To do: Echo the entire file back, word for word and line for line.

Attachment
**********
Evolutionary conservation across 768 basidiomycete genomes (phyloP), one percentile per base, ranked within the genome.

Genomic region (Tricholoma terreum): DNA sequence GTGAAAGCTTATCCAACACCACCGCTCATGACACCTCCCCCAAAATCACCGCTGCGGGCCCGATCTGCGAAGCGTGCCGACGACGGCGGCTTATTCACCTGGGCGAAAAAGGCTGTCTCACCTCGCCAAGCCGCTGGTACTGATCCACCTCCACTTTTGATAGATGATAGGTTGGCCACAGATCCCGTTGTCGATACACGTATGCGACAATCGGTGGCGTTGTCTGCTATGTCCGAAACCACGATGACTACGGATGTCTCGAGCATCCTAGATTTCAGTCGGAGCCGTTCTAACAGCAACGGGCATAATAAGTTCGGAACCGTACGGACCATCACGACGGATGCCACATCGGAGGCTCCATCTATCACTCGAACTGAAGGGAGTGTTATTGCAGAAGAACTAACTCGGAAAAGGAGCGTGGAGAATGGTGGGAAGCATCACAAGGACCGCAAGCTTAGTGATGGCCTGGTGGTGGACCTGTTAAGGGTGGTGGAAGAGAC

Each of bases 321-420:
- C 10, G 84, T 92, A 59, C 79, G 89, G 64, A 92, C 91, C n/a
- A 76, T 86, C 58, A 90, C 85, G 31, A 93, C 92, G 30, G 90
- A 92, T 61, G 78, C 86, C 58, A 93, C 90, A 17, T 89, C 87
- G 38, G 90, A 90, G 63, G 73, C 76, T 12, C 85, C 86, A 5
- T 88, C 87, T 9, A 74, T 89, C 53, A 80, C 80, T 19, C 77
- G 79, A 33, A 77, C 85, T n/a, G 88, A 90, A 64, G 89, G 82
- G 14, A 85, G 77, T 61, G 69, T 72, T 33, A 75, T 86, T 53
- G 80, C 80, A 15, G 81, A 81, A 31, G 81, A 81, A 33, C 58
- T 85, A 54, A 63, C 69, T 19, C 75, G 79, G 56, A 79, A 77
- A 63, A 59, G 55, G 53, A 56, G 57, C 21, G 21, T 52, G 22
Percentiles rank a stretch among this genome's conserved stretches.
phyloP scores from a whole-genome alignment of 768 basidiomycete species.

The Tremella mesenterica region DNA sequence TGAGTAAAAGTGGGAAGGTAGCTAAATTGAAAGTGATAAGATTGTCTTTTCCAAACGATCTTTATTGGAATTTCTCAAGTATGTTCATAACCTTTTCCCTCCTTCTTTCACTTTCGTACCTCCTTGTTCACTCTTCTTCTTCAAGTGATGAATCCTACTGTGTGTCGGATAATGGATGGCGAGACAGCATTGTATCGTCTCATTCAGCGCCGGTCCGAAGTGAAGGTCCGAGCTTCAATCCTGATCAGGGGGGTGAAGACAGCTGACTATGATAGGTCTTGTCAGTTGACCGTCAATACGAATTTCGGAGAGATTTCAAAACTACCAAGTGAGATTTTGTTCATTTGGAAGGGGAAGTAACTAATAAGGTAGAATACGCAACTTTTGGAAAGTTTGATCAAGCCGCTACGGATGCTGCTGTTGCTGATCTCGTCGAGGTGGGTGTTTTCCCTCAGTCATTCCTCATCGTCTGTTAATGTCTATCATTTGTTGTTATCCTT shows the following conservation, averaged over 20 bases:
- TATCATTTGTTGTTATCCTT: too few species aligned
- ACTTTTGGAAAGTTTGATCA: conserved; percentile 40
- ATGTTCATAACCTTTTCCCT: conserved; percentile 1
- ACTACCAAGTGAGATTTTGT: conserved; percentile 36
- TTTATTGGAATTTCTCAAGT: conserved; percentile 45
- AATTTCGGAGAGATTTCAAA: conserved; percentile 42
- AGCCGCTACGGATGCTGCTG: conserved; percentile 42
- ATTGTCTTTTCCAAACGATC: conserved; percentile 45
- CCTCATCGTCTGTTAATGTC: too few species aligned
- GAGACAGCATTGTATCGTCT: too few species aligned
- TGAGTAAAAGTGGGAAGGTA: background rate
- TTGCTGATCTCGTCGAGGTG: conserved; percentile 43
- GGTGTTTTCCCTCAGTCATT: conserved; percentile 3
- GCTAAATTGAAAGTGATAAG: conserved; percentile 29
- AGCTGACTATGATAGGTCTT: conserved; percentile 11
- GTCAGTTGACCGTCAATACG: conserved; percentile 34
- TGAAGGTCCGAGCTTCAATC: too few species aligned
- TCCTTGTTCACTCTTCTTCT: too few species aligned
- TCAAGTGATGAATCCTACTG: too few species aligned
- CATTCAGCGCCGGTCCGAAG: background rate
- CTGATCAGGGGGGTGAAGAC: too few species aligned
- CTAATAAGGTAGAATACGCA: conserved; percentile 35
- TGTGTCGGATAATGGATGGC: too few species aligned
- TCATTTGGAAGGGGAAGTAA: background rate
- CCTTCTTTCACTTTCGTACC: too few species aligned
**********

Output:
Evolutionary conservation across 768 basidiomycete genomes (phyloP), one percentile per base, ranked within the genome.

Genomic region (Tricholoma terreum): DNA sequence GTGAAAGCTTATCCAACACCACCGCTCATGACACCTCCCCCAAAATCACCGCTGCGGGCCCGATCTGCGAAGCGTGCCGACGACGGCGGCTTATTCACCTGGGCGAAAAAGGCTGTCTCACCTCGCCAAGCCGCTGGTACTGATCCACCTCCACTTTTGATAGATGATAGGTTGGCCACAGATCCCGTTGTCGATACACGTATGCGACAATCGGTGGCGTTGTCTGCTATGTCCGAAACCACGATGACTACGGATGTCTCGAGCATCCTAGATTTCAGTCGGAGCCGTTCTAACAGCAACGGGCATAATAAGTTCGGAACCGTACGGACCATCACGACGGATGCCACATCGGAGGCTCCATCTATCACTCGAACTGAAGGGAGTGTTATTGCAGAAGAACTAACTCGGAAAAGGAGCGTGGAGAATGGTGGGAAGCATCACAAGGACCGCAAGCTTAGTGATGGCCTGGTGGTGGACCTGTTAAGGGTGGTGGAAGAGAC

Each of bases 321-420:
- C 10, G 84, T 92, A 59, C 79, G 89, G 64, A 92, C 91, C n/a
- A 76, T 86, C 58, A 90, C 85, G 31, A 93, C 92, G 30, G 90
- A 92, T 61, G 78, C 86, C 58, A 93, C 90, A 17, T 89, C 87
- G 38, G 90, A 90, G 63, G 73, C 76, T 12, C 85, C 86, A 5
- T 88, C 87, T 9, A 74, T 89, C 53, A 80, C 80, T 19, C 77
- G 79, A 33, A 77, C 85, T n/a, G 88, A 90, A 64, G 89, G 82
- G 14, A 85, G 77, T 61, G 69, T 72, T 33, A 75, T 86, T 53
- G 80, C 80, A 15, G 81, A 81, A 31, G 81, A 81, A 33, C 58
- T 85, A 54, A 63, C 69, T 19, C 75, G 79, G 56, A 79, A 77
- A 63, A 59, G 55, G 53, A 56, G 57, C 21, G 21, T 52, G 22
Percentiles rank a stretch among this genome's conserved stretches.
phyloP scores from a whole-genome alignment of 768 basidiomycete species.

The Tremella mesenterica region DNA sequence TGAGTAAAAGTGGGAAGGTAGCTAAATTGAAAGTGATAAGATTGTCTTTTCCAAACGATCTTTATTGGAATTTCTCAAGTATGTTCATAACCTTTTCCCTCCTTCTTTCACTTTCGTACCTCCTTGTTCACTCTTCTTCTTCAAGTGATGAATCCTACTGTGTGTCGGATAATGGATGGCGAGACAGCATTGTATCGTCTCATTCAGCGCCGGTCCGAAGTGAAGGTCCGAGCTTCAATCCTGATCAGGGGGGTGAAGACAGCTGACTATGATAGGTCTTGTCAGTTGACCGTCAATACGAATTTCGGAGAGATTTCAAAACTACCAAGTGAGATTTTGTTCATTTGGAAGGGGAAGTAACTAATAAGGTAGAATACGCAACTTTTGGAAAGTTTGATCAAGCCGCTACGGATGCTGCTGTTGCTGATCTCGTCGAGGTGGGTGTTTTCCCTCAGTCATTCCTCATCGTCTGTTAATGTCTATCATTTGTTGTTATCCTT shows the following conservation, averaged over 20 bases:
- TATCATTTGTTGTTATCCTT: too few species aligned
- ACTTTTGGAAAGTTTGATCA: conserved; percentile 40
- ATGTTCATAACCTTTTCCCT: conserved; percentile 1
- ACTACCAAGTGAGATTTTGT: conserved; percentile 36
- TTTATTGGAATTTCTCAAGT: conserved; percentile 45
- AATTTCGGAGAGATTTCAAA: conserved; percentile 42
- AGCCGCTACGGATGCTGCTG: conserved; percentile 42
- ATTGTCTTTTCCAAACGATC: conserved; percentile 45
- CCTCATCGTCTGTTAATGTC: too few species aligned
- GAGACAGCATTGTATCGTCT: too few species aligned
- TGAGTAAAAGTGGGAAGGTA: background rate
- TTGCTGATCTCGTCGAGGTG: conserved; percentile 43
- GGTGTTTTCCCTCAGTCATT: conserved; percentile 3
- GCTAAATTGAAAGTGATAAG: conserved; percentile 29
- AGCTGACTATGATAGGTCTT: conserved; percentile 11
- GTCAGTTGACCGTCAATACG: conserved; percentile 34
- TGAAGGTCCGAGCTTCAATC: too few species aligned
- TCCTTGTTCACTCTTCTTCT: too few species aligned
- TCAAGTGATGAATCCTACTG: too few species aligned
- CATTCAGCGCCGGTCCGAAG: background rate
- CTGATCAGGGGGGTGAAGAC: too few species aligned
- CTAATAAGGTAGAATACGCA: conserved; percentile 35
- TGTGTCGGATAATGGATGGC: too few species aligned
- TCATTTGGAAGGGGAAGTAA: background rate
- CCTTCTTTCACTTTCGTACC: too few species aligned